Caster Semenya wins testosterone case

Mildred Europa Taylor July 11, 2023
Caster Semenya. Photo: Wikimedia Commons/ Tab59

Olympic champion Caster Semenya has won her discrimination case in the European Court of Human Rights (ECHR). The South African runner had argued that she was discriminated against by World Athletics’ testosterone rules that banned her from competing in certain events due to her naturally high levels of the hormone testosterone.

In February 2021, the 32-year-old went to the ECHR after losing appeals to the Court of Arbitration for Sport and the Swiss Federal Tribunal (SFT). In its ruling on Tuesday, the ECHR said that the Swiss government did not protect Semenya from being discriminated against when its Supreme Court declined to overturn a decision by the Court of Arbitration for Sport which upheld the World Athletics’ testosterone rules.

“The court found in particular that the applicant had not been afforded sufficient institutional and procedural safeguards in Switzerland to allow her to have her complaints examined effectively, especially since her complaints concerned substantiated and credible claims of discrimination as a result of her increased testosterone level caused by differences of sex development,” ECHR said in a statement.

“The high stakes of the case for the applicant and the narrow margin of appreciation afforded to the respondent State should have led to a thorough Institutional and procedural review, but the applicant had not been able to obtain such a review.”

Semenya may now be able to challenge again the rules that put a stop to her career. The middle-distance runner came into the limelight in 2009 after she captured the women’s 800m world title with a very impressive time. The sport’s world governing body later announced it would run gender verification tests on her.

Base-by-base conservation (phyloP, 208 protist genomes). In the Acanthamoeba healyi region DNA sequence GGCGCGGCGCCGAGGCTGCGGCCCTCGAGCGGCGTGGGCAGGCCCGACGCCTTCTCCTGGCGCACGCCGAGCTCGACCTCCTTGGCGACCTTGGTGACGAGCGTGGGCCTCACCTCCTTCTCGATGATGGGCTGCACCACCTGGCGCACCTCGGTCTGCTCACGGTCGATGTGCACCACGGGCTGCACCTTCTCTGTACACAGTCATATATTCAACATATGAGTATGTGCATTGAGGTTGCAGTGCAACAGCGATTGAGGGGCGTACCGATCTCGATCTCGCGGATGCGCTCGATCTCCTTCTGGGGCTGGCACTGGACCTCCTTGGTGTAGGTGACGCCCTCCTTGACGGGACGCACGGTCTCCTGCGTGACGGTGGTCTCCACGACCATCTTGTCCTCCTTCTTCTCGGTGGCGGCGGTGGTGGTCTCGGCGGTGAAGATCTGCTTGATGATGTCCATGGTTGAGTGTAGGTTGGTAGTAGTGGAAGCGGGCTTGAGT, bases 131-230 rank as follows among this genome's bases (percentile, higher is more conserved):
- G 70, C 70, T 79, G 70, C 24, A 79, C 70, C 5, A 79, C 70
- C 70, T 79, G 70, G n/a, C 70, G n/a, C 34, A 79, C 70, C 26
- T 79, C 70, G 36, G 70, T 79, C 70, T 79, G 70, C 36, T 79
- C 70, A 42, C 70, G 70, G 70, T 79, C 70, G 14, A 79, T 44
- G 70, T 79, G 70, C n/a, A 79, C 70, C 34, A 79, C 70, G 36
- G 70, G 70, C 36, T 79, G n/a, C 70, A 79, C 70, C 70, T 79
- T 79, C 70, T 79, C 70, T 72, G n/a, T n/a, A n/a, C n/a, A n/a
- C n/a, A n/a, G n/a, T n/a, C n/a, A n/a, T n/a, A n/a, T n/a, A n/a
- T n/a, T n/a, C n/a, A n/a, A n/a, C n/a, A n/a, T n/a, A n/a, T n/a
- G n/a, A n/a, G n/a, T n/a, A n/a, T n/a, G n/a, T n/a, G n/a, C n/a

“They thought I had a dick, probably,” Semenya recalled in an interview with HBO’s Real Sports. “I told them: ‘It’s fine. I’m a female, I don’t care. If you want to see I’m a woman, I will show you my vagina. All right?’”

Semenya’s gender test report determined she did not have a womb or ovaries. The report also showed that she had internal testes – which are the male testosterone-producing sexual organs – and her hormonal levels for that were three times higher than what a “normal” female would have.

The athlete is said to have a condition called hyperandrogenism. Females who have that condition have excessive testosterone, and that hormone expands muscle mass and strength and how the body can use oxygen, Reuters reported.

In 2011, the International Association of Athletics Federations (now World Athletics) ruled that female athletes with hyperandrogenism had to take medication that would suppress their testosterone levels. And though Semenya took the prescribed medication after that ruling, she recalled it had a negative effect on her, as it made her sick.

Semenya, in 2020, lost her appeal against the Court of Arbitration (CAS) after the Swiss Federal Tribunal (SFT) upheld the CAS’ 2019 ruling that said the new policy for athletes with differences in Disorders of Sex Development (DSD) was “necessary, reasonable and proportionate” to allow for a balanced competition in female sport, The Guardian reported.

The CAS had ruled that female athletes with high testosterone levels had to take suppressants if they wanted to internationally compete in distances between 400m and a mile.

Last Edited by:Mildred Europa Taylor Updated: July 11, 2023

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